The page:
Federal state of the USSR. – The population grew from 2.3 to 3.2 million residents between 1926 and 1939; the proportion of the urban population went from 28 to 36%, that of illiterate people fell from 74.8 to 26.7% in the same period. The development of national culture, which goes hand in hand with that of educational institutions, reflects the progress of the economic situation, attributable no less to the modernization (mechanization) and intensification (irrigation) of specialized crops (cotton), than to the impulse given to extractive industries (oil, iron, coal, aluminum, silver, lead). The capital Baku is, today, with its 800,000 residents (450,000 in 1926), the fifth city by population in the entire USSR.
Persian province. – During the Second World War the region was crossed by convoys bringing allied supplies to the USSR; communications are therefore greatly improved, and regular railway lines thus unite it with Teherān as well as with the Russian network. The provincial capital Tabrīz had more than 200,000 residents in 1940.
History. – According to The Religion FAQs, Persian Azerbaijan was occupied by Soviet troops, during the Second World War, on the basis of the Anglo-Russian-Persian treaty of January 27, 1942, which defined the respective areas of influence in the Iranian region. The term for this occupation was foreseen, according to the treaty, at the expiration of six months from the end of the hostilities (March 6, 1946). However, already in 1945 the USSR’s policy of penetration, favored by the creation of the pro-communist party Tudeh in Persia, started a series of autonomist agitations in Azerbaijan, accompanied by Soviet opposition to any intervention by the government of Teherān. On November 20, 1945, a “National Congress of Azerbaijan”, in Tabrīz,
After the establishment of an autonomist government of Azerbaijan headed by Pishevari, and after the exchange of a series of diplomatic notes between Great Britain, the USSR and the United States, the matter was referred, on January 19, 1946, by the Persian government to the UN, the whose general assembly was in session in London; but it was postponed to direct negotiations between the two parties with a resolution of the Security Council of 29 March.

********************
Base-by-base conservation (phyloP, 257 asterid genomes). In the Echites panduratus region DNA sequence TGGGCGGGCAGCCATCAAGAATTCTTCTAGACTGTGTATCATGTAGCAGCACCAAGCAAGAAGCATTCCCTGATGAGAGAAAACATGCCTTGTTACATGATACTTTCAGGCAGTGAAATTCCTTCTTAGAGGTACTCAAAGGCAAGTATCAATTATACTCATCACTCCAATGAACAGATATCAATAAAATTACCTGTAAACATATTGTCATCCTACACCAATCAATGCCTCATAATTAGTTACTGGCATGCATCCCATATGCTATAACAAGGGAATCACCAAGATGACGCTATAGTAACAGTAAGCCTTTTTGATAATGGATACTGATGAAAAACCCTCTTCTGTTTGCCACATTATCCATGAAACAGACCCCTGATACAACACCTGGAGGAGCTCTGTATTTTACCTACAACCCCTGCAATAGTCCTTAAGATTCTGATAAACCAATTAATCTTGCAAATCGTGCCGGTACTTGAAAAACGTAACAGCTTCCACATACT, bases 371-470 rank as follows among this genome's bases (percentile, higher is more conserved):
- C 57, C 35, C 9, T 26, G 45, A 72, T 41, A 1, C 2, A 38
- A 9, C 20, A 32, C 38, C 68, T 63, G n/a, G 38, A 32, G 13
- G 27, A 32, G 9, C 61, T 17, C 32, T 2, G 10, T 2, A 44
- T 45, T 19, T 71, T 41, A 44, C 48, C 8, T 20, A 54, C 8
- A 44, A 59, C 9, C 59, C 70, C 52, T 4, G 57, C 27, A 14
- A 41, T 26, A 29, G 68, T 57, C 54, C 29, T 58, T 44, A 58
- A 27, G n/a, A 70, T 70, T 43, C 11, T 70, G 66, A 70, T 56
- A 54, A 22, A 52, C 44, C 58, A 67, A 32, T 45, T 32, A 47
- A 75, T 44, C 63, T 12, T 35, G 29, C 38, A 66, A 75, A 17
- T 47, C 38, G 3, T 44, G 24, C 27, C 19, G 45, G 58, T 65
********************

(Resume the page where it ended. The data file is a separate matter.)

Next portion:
The treaty between Persia and the USSR between Persia and the USSR on 4 April 1946 implicitly resolved the question of Azerbaijan, with the recognition by the USSR of the internal nature of the problem. Subsequent negotiations opened on April 28 in Teherain between the governments of Persia and Azerbaijan led to the signing of an agreement on June 13 under which Azerbaijan obtained an autonomous statute, but accepted a governor general appointed by Teherān. The Soviet troops meanwhile, on 9 May, had abandoned the territory of Azerbaijan.
From that moment the situation progressively evolved in a direction favorable to the central government of Teherān until the latter could proceed with the military occupation of the territory, in December 1946, with the officially declared purpose of allowing the free conduct of elections. Pishevari took refuge in the USSR.
Azeri Turkish, or Azerbaijani dialect, was already in literary use alongside osmanli in the classical era of Turkish literature: in it not only illustrious Turkish authors such as Fuẓūlī, but also Persians such as the Shah Ismā-‛īl, the founder of Safawid dynasty. In the second half of the century. 19 ° there was a first revival by Ākhondzāde (MF Achundov), whose comedies of character and environment had considerable resonance and were translated into Persian. In the 20th century. Azeri literature gained new impetus, in the forms and spirits of the ‘resurgence of nationalities’ within the Soviet system.
ARCHITECTURE AND ART
The Arab conquest led to the erection of the main regional centers (such as Derbent or Bāb al-Abwāb, Shamākhā e Baku, Tabriz, Marāgha, Ardabil) of the buildings necessary for the new needs of religious and civil life (mosque, school, caravanserai, bathroom). With the conquest of the Seljuks in the 11th century. a new phase began, characterized by monuments in square blocks of limestone in the north and in baked bricks covered with glazed majolica in the south of the country; among the most important, the mosque of Friday and the mausoleum of Urmiya, the mausoleums of Marāgha and those of the region of Nahičevan´. With the advent of the Ilkhanids (1256), the capital was first established in Marāgha, then, in 1295, in Tabriz, radically renovated (Friday mosque of the citadel or of ‛Alī Shāh, new urban the princely suburbs of Rashīdyya and Ghāzāniyya. Between the end of the 13th and that of the 14th century. some miniaturist workshops flourished, active above all in the court environments of the capital (school of Tabriz), who developed an original figurative language, heir to local and imported pictorial traditions, Islamic and external to Islam.